Although an estimated one in four pregnancies end in miscarriage those affected have no legal entitlement to paid time off work to process the heartache.
Campaigners hope to end that – among them North East Fife MP Wendy Chamberlain who has experienced the trauma first-hand.
She spoke publicly for the first time about losing a baby in the eighth week of pregnancy as she backed efforts to introduce legislation for paid miscarriage leave.
Miscarriage is the loss of a baby before 24 weeks, and a private members bill has been introduced by Lanark and Hamilton East MP Angela Crawley proposing entitlement by those affected time off without loss of earnings.
Former police officer Wendy suffered a miscarriage between the births of her daughter and son, who are now aged 16 and 14.
She said the loss hit both her and her husband and she took a week off work to cope with both the physical and emotional impact.
It’s not just about the physical recovery, it’s about emotional recovery.”
Wendy Chamberlain MP
She said: “I was fortunate, I was still in the police then and I was able to take leave to recover.
“Others often don’t have that option and either have to rely on the goodwill of employers, or worse, carry on without any support at all.”
Some women, such as those in the gig economy or on fixed term contracts, work through a miscarriage fearing they will lose income if they don’t, she explained.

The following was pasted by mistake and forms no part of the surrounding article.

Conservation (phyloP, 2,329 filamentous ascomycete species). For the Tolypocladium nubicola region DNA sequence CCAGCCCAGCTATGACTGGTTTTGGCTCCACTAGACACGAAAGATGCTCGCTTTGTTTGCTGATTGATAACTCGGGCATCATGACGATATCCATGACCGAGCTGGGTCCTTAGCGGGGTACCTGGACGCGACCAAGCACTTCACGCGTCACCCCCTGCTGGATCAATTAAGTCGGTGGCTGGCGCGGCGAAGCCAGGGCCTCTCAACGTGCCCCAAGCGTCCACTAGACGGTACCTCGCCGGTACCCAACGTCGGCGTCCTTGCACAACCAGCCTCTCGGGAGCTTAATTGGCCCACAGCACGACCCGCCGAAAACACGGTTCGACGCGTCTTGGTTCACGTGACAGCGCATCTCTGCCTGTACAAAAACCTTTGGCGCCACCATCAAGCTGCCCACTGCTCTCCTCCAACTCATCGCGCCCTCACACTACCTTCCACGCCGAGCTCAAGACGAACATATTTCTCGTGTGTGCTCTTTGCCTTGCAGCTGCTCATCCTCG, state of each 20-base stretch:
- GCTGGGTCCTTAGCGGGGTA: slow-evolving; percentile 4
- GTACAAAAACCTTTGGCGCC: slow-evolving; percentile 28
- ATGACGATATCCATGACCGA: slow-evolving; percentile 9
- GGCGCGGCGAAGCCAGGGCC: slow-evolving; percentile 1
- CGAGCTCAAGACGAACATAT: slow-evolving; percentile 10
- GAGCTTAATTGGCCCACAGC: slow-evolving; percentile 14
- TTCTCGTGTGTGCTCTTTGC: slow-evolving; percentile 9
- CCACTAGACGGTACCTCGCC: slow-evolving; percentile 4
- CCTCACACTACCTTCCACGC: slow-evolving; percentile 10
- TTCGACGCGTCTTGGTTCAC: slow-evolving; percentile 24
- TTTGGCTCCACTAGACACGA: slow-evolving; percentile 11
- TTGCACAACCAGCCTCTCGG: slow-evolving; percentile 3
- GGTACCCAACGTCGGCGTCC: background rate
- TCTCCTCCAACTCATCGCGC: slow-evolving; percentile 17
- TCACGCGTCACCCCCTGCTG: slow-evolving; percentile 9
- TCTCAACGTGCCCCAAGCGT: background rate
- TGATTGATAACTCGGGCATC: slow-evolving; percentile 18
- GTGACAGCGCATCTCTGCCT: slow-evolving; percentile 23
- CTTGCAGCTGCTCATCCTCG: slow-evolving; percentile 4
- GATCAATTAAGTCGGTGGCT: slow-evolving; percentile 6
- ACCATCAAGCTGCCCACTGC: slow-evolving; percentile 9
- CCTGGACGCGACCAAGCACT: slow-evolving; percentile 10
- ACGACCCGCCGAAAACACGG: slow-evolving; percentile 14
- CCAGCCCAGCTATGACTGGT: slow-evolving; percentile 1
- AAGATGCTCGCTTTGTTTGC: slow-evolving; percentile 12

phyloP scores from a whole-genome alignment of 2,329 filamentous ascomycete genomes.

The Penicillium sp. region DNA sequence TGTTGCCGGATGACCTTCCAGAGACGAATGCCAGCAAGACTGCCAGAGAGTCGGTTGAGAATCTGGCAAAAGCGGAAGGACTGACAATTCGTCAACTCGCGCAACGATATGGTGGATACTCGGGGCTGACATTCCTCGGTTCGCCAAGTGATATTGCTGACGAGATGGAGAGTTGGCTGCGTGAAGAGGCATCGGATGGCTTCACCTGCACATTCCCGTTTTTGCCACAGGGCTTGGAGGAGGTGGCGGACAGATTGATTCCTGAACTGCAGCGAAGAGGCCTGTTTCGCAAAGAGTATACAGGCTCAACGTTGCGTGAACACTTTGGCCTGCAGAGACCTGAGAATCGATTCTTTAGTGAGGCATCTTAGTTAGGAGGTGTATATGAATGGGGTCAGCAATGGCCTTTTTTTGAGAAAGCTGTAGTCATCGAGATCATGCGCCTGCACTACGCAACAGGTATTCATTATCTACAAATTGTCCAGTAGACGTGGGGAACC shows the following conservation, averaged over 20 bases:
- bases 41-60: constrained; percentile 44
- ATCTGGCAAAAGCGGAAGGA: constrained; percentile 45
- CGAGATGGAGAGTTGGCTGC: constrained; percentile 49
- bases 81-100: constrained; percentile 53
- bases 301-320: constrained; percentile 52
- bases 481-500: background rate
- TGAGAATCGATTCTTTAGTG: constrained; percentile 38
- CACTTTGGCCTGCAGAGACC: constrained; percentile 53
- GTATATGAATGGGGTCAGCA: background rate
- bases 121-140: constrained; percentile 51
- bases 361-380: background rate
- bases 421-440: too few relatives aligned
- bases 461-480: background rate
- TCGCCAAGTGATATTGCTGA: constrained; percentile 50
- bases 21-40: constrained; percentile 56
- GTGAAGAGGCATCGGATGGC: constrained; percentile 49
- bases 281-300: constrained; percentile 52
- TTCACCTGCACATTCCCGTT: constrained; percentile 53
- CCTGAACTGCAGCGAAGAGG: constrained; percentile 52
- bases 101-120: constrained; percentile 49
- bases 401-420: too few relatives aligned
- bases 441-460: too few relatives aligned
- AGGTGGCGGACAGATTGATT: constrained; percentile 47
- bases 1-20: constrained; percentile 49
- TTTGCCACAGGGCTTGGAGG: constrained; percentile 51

“It’s not just about the physical recovery, it’s about emotional recovery.
“I had my son after, but I’m aware for others miscarriage is something that might happen multiple times and that must be devastating.”
Fathers also suffer when a baby is miscarried, she said, and also need time to come to terms with the loss and support their partners.
“I have two older stepchildren and when this happened my husband was absolutely rocked. He hadn’t experienced this before and he felt absolutely helpless to support me.”
Liberal Democrat Wendy is among 53 MPs from across the political spectrum who signed a letter to Prime Minister Boris Johnson backing the bill.
What is the leave entitlement now?
Currently, parents are only entitled to paid leave when they lose a baby after 24 weeks of pregnancy, which is termed a stillbirth. Mothers of stillborn babies are entitled to full maternity leave and both parents can take two weeks of bereavement leave.
Some employers already offer paid leave for those who lose a baby earlier in pregnancy – including the Scottish Government – but there is nothing in law to compel them to do so.
Those who suffer a miscarriage may be able to take pregnancy-related sick leave but will only be entitled to the sick pay specified in their contract, which may be statutory sick pay.
Other countries do have paid leave legislation including New Zealand and, most recently, Australia.
What is being done to change the law?
If the private members bill is successful, parents who experience a miscarriage before 24 weeks will be entitled to three days of paid leave.
It is due to be debated in Westminster – the matter is not devolved to the Scottish Parliament so legislation must come from the UK Parliament – on December 3.
A petition has been launched which members of the public can sign. It will be delivered to Downing Street ahead of the debate.
Meanwhile the Miscarriage Association is encouraging employers to take its Pregnancy Loss Pledge, committing to supporting employees through the distress of miscarriage.
Those who make the pledge agree to create a supportive work environment, implement rules for pregnancy-related leave and have a policy or guidance in place to support people back to work.